Despite missing out on Olympic qualification by .02 of a second, DCU’s Steven Colvert enjoyed a progressive season on the track, but as he tells Eoghan Cormican, it was ultimately one tinged with regret.
Three weeks prior to the 2008 Beijing Games, the Olympic Council of Ireland engaged in a dramatic U-turn on their Astandard only rule to include three additional athletes who had achieved only the B-qualifyingstandard.
The lucky runners, Thomas Chamney, Michelle Curley and Pauline Curley, discovered they would be travelling to Beijing despite failing to satisfy the OCI’s qualification criteria.
Fast forward three years and the Olympic Council again applied a strict A-standard only rule to track and field athletes hoping to compete in London. This time around, however, there would be no U-turns, no exceptions. Steven Colvert knows only too well.
The DCU law student had been targeting the 200 metres Astandard of 20.55, but fell agonisingly short with a personal best of 20.57. Two one-hundredths of a second stood between Colvert and Olympic qualification; the OCI, however, were not for changing.
Speaking to College View Sport, the 22-year-old expressed frustration with the OCI’s criteria, saying that in certain cases, athletes attaining the B-standard should be sent. “I can’t say I agree with it when it comes to younger and developing athletes. If someone is under the age of 23 and they are running Olympic B-standard they most certainly should be sent.
“Athletes need to be given the experience to run in these major championships. It’s what all the top countries do. They don’t only look after their top athletes, they focus on developing and bringing up the younger ranks.”
On July 7, the last day of qualification, Colvert’s ticket to London was secured. Or so we thought. Crossing the line in the semi-final of the National Championships, the clock stopped at 20.40.
“To see the clock stop at 20.40 was thrilling. The crowd was behind me all the way and I really fed off their energy. It was great to run an Olympic qualifying time in front of a home crowd”, said Colvert.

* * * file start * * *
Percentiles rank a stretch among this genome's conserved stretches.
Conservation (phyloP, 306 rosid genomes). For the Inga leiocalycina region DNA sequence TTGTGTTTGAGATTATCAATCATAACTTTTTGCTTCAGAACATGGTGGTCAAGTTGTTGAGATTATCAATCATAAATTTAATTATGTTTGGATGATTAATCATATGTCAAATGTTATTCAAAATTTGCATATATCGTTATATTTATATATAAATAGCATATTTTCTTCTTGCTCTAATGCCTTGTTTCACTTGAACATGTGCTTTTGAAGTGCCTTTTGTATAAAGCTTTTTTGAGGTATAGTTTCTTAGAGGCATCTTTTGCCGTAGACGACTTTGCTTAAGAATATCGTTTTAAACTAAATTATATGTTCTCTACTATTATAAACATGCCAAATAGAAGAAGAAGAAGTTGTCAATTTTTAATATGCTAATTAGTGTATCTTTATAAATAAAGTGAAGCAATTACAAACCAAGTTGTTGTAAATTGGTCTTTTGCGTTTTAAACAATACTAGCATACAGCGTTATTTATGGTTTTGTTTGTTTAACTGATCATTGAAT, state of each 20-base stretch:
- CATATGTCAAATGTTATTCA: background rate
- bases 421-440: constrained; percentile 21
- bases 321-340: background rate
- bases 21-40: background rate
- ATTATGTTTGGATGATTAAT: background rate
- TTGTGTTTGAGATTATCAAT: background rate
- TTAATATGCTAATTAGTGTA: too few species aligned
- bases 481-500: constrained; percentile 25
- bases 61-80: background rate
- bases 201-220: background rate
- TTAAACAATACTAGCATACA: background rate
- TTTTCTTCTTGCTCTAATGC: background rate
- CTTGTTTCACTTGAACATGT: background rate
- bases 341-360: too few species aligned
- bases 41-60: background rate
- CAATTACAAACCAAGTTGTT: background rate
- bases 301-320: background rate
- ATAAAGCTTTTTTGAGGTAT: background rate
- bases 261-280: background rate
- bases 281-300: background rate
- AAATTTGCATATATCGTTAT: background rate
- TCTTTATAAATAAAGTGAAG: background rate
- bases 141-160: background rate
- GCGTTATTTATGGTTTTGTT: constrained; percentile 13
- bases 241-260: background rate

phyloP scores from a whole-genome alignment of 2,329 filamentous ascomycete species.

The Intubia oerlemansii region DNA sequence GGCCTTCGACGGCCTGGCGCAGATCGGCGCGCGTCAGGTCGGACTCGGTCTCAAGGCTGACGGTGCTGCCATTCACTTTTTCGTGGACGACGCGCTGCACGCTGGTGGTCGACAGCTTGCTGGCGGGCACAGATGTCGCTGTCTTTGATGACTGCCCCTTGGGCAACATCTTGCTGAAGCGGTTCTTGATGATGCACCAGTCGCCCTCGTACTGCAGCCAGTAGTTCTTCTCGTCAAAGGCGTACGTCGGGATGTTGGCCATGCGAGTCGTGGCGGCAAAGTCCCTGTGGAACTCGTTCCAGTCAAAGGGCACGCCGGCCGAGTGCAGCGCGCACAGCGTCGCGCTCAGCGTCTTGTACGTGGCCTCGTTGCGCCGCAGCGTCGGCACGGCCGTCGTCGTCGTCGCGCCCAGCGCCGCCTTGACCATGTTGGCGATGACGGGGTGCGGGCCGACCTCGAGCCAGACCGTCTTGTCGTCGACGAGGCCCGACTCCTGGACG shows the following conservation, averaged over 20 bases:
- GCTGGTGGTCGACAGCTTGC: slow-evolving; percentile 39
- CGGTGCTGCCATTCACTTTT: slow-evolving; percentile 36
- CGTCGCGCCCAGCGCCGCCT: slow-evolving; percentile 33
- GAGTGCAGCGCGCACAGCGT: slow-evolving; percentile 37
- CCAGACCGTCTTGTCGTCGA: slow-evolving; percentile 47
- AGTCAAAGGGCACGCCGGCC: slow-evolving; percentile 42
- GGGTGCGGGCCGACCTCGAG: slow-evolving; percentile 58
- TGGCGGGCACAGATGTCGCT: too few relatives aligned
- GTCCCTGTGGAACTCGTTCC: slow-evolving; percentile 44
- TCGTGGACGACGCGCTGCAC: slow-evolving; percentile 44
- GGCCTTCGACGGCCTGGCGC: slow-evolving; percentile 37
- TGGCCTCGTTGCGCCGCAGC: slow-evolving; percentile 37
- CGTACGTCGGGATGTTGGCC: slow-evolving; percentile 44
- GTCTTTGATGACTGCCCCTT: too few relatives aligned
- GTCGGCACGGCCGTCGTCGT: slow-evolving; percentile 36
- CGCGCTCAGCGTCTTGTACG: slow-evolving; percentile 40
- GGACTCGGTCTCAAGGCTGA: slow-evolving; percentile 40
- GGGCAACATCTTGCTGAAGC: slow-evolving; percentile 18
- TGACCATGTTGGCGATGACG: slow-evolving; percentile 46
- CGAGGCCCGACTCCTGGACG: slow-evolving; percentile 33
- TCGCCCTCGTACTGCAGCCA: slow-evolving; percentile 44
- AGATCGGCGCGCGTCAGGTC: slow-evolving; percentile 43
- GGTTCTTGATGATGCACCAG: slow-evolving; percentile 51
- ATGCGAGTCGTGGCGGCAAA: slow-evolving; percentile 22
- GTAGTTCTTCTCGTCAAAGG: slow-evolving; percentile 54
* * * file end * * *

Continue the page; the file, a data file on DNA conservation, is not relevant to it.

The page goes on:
His elation however, was quickly dispelled as the wind reading came up as +3.0 metres per second, outside the legal limit. With his chance gone, the Olympic dream was over.
“To be honest it was absolutely gutting. The Olympic Games is something every athlete aspires to compete at. I think what made it the hardest to bear was the fact that I had run a time of 20.40, well beneath the standard of 20.55 but a technicality denied me the Games in London.” Though the National Championships represented his last shot at qualification, Colvert admits it shouldn’t have come to that. Achieving the A-standard should have been sewn-up earlier in the season. Two races in particular play on his mind.
Competing in Slovenia in mid June, Colvert clocked a lifetime best of 20.57. Four days later, he was in Sweden tearing up the track in 20.59, alas, the A-standard remained elusive. Colvert realises that was his time.
“I was clearly in peak shape at that time. I think Sweden was probably the day it should have happened. I ran a good race and broke clear of a world class field, unfortunately for me a little bit of my inexperience showed and I lost focus in the last 50m and shut down to coast across the line. I knew that had I not lost focus that would have been a qualifying run.”
Thereafter, the leggy 6ft 5in Crusaders man competed in the European Championships in Helsinki, hopeful the necessary performance could be churned out, but disqualification due to a lane infringement cut short his involvement.
“Helsinki was a tough one. I knew an A-standard was possible. It was that little bit extra hard to take because having seen the competition, I knew the final and possibly a medal were achievable.”
While missing out on the Olympics was difficult to stomach, there was a silver lining of sorts in that Colvert has achieved the qualification for next summer’s World Championships in Moscow. Aside from that, the European Indoors and World University Games are other pressing items on this young man’s agenda.
Before we finished up, Colvert was keen to acknowledge DCU’s role in his on-track progression, paying particular tribute to Athletics Academy Director Enda Fitzpatrick. “When I was in UCD, I was in a degree I didn’t really enjoy, so I never pushed myself. I decided that DCU was where I needed to be as they had such a strong focus on athletics.”
Though London proved a step too far, Rio will be easily conquered. For Steven Colvert is Irish sprinting’s next big thing. Make no mistake about it.
Image Credit: Sportsfile